“In these hills there are probably hundreds of graves. In Mexico there are thousands.”
These are the words of Claro Raúl Canaán, two of whose sons went missing in 2008. The massacre of 43 student teachers after they were attacked and arrested by municipal police in the ironically named city of Iguala de la Independencia on 26 September 2014 momentarily shifted world attention from Syria, Sierra Leone, and the Ukraine to the horror of Mexico’s drug violence – and the official corruption that allows much of it to happen.
Terrible as the circumstances are, they have served to expose the running sore of Mexico’s many other “disappeared”. In the drug-fuelled violence of recent years, some 20,000 people have vanished. Relatives of the missing have largely remained silent for fear of retribution, but now many have united to denounce the terror imposed by criminal gangs – often in blatant collusion with state authorities.
Mexico is a nation of more than 112 million, 50% of whom live in poverty. The present political crisis has been exacerbated by failures in education, health care, housing, and employment. Against this background, there is fury over a $7 million mansion built for the presidential family, although it pales into relative insignificance besides the murder of the students and the disappearance of thousands of others. These two apparently unrelated issues have confirmed once again that political corruption is the underlying cause of the country’s many problems – including the breakdown of law and order that has left parts of the country at the non-existent mercy of murderous drug cartels.
For more than 14 years, Mexico has suffered violence, with impunity for criminals protected by local and national government officials. Under a political system created during more than 70 years in power by the PRI (the political party of President Peña Nieto), the cartels have become more powerful than ever and have increasingly penetrated the institutions of the State. Under Peña Nieto’s administration, law enforcement has disintegrated and whatever he does now will be too little, too late.
When the PRI began to lose its dominance in the late 1990s, Mexico imagined a better, more egalitarian, peaceful future. Decades of conservative government and institutionalised corruption would be erased by the “Mexican moment”, created with the help of a massive campaign of public relations and aided by massaged statistics claiming a reduction in violence and reforms that proved illusionary. That dream has been shattered.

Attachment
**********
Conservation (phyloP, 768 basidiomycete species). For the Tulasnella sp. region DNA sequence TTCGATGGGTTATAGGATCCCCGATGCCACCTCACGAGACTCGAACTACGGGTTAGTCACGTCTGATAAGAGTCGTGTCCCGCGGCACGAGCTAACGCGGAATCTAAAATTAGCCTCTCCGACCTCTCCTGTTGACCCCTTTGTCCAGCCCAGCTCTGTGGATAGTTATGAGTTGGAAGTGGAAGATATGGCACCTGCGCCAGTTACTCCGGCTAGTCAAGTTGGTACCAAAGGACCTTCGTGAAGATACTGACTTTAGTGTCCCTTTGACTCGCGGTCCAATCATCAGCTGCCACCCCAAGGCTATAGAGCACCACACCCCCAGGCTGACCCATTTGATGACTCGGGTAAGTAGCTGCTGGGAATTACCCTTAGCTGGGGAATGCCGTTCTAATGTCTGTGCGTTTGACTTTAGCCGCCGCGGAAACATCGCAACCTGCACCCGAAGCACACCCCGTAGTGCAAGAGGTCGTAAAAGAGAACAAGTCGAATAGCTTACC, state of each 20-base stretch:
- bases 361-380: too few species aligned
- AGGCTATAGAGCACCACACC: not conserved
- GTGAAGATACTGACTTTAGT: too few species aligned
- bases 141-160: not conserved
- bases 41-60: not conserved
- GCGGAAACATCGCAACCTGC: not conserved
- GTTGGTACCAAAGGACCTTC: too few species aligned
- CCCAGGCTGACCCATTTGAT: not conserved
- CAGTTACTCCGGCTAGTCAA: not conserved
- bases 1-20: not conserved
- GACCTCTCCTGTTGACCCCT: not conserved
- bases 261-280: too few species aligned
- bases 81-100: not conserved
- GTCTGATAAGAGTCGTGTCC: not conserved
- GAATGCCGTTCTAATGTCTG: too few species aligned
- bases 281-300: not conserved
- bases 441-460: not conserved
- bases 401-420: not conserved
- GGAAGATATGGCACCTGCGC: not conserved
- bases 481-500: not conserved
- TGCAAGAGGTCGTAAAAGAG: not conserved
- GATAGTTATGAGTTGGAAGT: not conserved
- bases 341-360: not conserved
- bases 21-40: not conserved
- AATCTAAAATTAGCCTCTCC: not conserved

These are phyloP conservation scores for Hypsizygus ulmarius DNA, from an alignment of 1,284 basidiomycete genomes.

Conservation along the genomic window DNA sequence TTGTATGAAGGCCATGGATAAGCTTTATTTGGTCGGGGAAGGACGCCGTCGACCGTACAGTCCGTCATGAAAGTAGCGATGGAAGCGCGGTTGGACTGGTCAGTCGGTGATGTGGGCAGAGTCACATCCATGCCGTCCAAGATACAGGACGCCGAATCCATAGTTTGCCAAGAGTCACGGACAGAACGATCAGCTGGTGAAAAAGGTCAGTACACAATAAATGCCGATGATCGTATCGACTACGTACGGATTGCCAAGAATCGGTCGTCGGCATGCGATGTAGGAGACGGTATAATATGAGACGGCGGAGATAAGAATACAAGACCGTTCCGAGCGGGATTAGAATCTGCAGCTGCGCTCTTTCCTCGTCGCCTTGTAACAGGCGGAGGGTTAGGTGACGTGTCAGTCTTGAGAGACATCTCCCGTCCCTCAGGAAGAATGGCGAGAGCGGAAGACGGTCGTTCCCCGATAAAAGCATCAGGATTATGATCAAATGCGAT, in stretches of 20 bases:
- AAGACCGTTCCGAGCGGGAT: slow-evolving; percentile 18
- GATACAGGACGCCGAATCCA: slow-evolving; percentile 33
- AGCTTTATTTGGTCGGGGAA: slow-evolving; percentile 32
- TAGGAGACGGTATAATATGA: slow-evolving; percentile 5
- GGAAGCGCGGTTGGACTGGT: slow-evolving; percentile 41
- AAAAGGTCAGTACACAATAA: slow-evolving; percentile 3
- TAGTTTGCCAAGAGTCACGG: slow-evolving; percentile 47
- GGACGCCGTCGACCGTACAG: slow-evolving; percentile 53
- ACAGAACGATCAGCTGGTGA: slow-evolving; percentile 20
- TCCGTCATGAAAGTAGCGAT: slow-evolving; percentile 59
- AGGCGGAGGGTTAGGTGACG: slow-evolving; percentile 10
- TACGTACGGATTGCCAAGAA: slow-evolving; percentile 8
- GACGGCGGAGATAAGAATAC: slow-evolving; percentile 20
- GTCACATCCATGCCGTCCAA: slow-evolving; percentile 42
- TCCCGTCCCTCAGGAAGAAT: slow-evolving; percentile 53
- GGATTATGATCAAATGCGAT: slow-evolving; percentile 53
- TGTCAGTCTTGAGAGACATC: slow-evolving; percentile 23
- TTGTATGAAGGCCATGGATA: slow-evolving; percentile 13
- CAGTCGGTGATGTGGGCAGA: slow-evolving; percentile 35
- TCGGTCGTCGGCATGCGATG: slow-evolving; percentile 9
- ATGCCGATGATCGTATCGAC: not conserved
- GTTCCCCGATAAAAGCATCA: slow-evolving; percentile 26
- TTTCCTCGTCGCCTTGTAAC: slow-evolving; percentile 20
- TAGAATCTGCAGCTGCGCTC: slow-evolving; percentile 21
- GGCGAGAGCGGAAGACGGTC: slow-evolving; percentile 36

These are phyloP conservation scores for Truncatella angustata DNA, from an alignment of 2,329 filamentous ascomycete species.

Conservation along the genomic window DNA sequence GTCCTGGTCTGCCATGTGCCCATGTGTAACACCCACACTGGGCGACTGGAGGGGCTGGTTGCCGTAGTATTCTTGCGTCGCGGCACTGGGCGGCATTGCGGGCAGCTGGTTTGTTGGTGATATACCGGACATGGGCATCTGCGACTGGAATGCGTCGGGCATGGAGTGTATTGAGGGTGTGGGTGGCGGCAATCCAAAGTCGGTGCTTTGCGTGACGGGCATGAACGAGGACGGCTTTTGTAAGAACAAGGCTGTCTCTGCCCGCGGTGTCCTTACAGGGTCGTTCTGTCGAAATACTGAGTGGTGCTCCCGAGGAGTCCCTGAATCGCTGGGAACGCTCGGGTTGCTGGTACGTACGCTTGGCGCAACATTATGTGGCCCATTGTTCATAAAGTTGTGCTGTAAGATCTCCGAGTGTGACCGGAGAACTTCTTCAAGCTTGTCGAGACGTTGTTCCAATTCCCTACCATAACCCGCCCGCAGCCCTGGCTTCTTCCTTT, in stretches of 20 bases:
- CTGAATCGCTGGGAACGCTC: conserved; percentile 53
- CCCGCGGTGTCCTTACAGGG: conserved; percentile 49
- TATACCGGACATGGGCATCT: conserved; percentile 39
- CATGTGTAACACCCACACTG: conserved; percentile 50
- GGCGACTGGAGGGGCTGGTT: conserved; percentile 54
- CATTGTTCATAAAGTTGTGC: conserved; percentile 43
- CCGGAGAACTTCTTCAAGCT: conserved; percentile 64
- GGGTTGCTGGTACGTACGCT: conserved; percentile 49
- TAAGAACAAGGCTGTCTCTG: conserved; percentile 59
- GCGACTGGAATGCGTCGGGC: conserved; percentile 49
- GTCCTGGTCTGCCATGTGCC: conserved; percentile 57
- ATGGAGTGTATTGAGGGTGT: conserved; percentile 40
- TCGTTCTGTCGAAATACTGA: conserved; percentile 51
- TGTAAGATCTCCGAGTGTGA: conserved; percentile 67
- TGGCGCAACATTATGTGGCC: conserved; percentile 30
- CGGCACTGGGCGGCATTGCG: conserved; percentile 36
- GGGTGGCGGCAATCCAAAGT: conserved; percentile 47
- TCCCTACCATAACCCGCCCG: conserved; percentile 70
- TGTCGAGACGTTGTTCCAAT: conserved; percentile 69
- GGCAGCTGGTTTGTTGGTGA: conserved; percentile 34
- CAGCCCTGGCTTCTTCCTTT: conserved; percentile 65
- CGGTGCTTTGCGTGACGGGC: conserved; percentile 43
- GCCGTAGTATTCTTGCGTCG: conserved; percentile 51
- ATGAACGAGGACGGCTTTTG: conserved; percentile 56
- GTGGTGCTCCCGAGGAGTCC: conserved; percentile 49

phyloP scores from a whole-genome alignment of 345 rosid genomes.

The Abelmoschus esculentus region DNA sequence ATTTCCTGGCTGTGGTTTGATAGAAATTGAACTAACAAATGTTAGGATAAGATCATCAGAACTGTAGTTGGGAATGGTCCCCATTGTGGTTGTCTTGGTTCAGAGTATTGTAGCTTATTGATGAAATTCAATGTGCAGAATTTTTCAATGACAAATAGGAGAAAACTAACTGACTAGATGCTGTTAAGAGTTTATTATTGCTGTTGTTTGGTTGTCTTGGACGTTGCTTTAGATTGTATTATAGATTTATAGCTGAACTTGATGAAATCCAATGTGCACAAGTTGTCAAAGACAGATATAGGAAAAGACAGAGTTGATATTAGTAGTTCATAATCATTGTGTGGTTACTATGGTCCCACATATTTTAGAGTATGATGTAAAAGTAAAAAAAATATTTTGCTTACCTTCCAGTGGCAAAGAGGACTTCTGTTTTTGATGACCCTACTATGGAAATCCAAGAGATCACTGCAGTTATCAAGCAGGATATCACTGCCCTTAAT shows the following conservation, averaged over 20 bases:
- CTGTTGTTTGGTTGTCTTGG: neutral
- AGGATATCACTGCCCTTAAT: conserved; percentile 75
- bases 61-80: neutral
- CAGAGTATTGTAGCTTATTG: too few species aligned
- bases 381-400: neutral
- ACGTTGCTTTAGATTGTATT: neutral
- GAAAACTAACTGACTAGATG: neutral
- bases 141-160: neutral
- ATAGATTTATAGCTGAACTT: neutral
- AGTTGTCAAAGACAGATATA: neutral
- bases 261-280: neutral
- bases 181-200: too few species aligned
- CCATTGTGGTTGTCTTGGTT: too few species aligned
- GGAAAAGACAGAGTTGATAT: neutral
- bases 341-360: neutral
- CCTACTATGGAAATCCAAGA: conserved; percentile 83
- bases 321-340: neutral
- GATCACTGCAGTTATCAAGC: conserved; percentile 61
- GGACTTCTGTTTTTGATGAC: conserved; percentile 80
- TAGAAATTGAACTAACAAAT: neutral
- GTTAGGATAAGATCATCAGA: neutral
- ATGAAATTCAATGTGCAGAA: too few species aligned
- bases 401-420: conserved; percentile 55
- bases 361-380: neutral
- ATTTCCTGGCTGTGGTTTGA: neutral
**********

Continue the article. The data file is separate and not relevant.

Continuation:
September 2014 revealed the true face of the “Mexican moment”. Three students from a rural teachers’ college in Ayotzinapa were murdered and another 43 from Iguala “disappeared”. It is symbolic of the widespread collusion with organised crime at all levels. The total failure of President Peña Nieto to guarantee peace, rule of law, and justice, each one vital to the existence of a viable State, is the end of his aspirations to change the face of Mexico. And belatedly announcing plans to overhaul the country’s municipal police forces merely shifts the focus away from the real problem: the stranglehold that the drug cartels have over Mexican society.
Elected in 2012 for a six-year term (a legacy of the Revolution is that presidents can only serve one term) he is likely to survive until 2018. But will Mexico? In such a context, real change can only come from people taking responsibility into their own hands and seizing the moment to bring about structural reform from the bottom up and a transformation of Mexico’s political culture.
In El laberinto de la soledad (1950), the Mexican writer and diplomat Octavio Paz sounded the country’s sense of identity in the aftermath of colonialism and the achievements and failures of the 1910 Revolution. He said that without critical reflection and the possibility of peaceful struggle against those in power, every revolution is fraudulent. In a postscript added in 1969 he wrote:
“We have to break today’s monopolies – whether they are those of the State, the political parties or private capital – and find new and genuinely effective forms of democratic and popular control the same for political and economic power as for education and the media. A pluralistic society, without majorities and minorities: in my political Utopia we are not all happy, but, at least, we are all responsible.”